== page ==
Monday, 3 November 2014: 5:00 PM
University (Madison Concourse Hotel)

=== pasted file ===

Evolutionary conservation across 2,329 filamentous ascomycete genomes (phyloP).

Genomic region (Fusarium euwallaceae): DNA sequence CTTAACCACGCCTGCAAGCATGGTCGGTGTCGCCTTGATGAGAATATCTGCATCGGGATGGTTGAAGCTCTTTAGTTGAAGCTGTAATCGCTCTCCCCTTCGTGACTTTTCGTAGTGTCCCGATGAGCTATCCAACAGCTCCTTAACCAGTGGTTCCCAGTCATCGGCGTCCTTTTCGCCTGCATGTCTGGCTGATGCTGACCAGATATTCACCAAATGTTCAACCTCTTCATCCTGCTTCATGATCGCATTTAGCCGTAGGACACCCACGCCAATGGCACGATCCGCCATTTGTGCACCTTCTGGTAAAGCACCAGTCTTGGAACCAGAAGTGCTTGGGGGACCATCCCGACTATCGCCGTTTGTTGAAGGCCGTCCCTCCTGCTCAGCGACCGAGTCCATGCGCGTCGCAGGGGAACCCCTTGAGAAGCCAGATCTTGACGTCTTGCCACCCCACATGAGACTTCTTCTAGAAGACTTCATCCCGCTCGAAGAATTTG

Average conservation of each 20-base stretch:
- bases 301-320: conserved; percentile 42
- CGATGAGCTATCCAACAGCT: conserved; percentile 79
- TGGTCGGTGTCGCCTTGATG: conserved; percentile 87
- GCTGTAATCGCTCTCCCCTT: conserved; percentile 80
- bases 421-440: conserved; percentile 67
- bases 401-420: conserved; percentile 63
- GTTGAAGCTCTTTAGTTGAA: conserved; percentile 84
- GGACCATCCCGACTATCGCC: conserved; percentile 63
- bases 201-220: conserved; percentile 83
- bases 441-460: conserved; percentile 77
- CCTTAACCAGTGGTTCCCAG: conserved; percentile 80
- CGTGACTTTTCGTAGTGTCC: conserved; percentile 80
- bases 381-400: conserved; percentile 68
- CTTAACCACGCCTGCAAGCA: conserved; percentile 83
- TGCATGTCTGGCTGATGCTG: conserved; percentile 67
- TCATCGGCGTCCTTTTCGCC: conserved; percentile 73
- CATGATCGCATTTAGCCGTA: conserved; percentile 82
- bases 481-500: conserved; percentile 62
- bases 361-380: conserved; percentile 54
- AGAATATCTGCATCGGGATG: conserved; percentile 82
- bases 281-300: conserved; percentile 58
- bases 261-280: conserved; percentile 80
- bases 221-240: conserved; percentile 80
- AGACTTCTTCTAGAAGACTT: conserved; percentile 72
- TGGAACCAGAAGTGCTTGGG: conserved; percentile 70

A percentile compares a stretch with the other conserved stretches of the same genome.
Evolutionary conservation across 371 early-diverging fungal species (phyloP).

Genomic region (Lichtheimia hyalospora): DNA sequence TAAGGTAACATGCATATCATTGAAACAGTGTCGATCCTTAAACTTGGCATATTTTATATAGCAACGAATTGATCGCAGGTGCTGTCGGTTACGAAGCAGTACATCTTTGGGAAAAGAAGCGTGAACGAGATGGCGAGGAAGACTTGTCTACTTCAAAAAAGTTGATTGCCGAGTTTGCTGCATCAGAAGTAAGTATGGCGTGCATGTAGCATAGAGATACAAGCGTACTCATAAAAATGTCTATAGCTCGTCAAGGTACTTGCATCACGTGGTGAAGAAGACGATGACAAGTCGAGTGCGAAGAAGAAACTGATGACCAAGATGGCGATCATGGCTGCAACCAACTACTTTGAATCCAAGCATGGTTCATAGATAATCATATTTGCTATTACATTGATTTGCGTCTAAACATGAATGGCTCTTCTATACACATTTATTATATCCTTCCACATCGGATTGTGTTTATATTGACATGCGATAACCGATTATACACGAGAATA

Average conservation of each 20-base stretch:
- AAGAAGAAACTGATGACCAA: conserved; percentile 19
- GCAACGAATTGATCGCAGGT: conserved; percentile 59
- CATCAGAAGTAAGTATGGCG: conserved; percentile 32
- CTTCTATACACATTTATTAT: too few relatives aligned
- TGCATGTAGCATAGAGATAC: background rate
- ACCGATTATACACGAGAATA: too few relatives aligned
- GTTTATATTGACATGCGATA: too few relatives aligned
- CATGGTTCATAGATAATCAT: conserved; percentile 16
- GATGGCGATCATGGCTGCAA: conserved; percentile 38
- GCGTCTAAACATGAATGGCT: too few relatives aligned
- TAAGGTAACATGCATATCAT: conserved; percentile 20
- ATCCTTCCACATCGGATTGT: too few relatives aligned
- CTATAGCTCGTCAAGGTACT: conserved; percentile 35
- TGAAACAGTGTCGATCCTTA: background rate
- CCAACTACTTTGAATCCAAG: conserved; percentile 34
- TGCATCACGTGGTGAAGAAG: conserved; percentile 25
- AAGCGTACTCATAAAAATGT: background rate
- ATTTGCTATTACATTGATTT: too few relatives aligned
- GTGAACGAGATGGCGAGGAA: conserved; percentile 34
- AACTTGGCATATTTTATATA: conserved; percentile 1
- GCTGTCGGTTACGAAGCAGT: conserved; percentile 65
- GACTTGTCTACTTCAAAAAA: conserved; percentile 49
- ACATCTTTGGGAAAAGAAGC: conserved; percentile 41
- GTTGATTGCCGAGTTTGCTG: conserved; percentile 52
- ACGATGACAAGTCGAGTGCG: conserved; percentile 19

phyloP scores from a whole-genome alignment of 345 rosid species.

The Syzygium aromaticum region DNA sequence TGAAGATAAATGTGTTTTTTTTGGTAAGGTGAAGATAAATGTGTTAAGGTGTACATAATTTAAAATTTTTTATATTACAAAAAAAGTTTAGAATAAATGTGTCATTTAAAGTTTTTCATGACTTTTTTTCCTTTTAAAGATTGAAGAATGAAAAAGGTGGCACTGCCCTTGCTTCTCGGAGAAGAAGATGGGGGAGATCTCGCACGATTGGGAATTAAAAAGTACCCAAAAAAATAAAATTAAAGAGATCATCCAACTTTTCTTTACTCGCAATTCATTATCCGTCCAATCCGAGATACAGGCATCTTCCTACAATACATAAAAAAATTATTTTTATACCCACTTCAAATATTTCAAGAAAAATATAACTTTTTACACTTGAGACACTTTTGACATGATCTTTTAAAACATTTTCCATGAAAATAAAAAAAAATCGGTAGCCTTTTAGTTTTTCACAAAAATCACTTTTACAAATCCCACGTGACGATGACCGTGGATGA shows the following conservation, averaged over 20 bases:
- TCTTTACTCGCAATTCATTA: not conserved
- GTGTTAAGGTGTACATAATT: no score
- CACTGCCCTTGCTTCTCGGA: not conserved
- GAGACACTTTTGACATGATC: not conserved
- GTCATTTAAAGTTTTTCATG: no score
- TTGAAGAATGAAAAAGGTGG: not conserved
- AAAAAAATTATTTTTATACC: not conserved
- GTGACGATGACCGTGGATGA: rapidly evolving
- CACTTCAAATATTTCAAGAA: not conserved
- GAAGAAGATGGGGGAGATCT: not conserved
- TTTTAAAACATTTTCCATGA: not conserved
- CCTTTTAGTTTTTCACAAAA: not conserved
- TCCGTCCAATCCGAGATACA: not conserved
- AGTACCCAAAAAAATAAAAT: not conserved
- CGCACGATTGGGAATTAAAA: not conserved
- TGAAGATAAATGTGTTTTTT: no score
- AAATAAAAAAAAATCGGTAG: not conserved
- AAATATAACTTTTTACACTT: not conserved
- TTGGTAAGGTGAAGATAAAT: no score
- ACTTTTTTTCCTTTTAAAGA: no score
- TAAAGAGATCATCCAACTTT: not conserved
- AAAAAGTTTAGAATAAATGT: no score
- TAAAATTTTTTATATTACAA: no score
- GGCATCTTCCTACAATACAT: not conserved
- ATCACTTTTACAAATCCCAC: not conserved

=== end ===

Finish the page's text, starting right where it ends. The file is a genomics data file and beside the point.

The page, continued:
People's perceptions of and responses to severe weather, including tornadoes, is influenced by many factors other than the weather forecast and warning information they receive. One key factor that has not been systematically investigated is the influence of individuals' past tornado experiences. Severe weather is common enough that it offers people opportunities to build reservoirs of experiences about the forecasts, conditions, and impacts of the event. Such experiences can be acquired directly by one's personal participation in an event or indirectly by learning about others' experiences. Although past experience has been examined in many studies of weather hazards, researchers have measured it in wide-ranging, inconsistent, and simplistic ways. Thus, key dimensions of past hazard experiences are not known, nor is it reliably known how one's experiences relate to their assessment of future risks. This presentation will discuss an effort to develop a scale to validly measure past experience in the context of tornado risks. Initial items were developed to measure past tornado experience, and they were evaluated through a mixed-mode survey of the public who live throughout the tornado-prone central United States. Open-ended survey questions also were included to elicit aspects of people's past tornado experiences in their own words. This presentation will discuss the exploratory factor analysis of the close-ended items and the qualitative data analysis of the open-ended questions. Combined, these analyses help begin to understand the nature and dimensions of people's past experiences. Then, the relationship between people's past experiences and their tornado risk perceptions will be discussed. Findings from this research have the potential to inform tornado warning risk communication, which could enhance people's future decision-making and protective responses.
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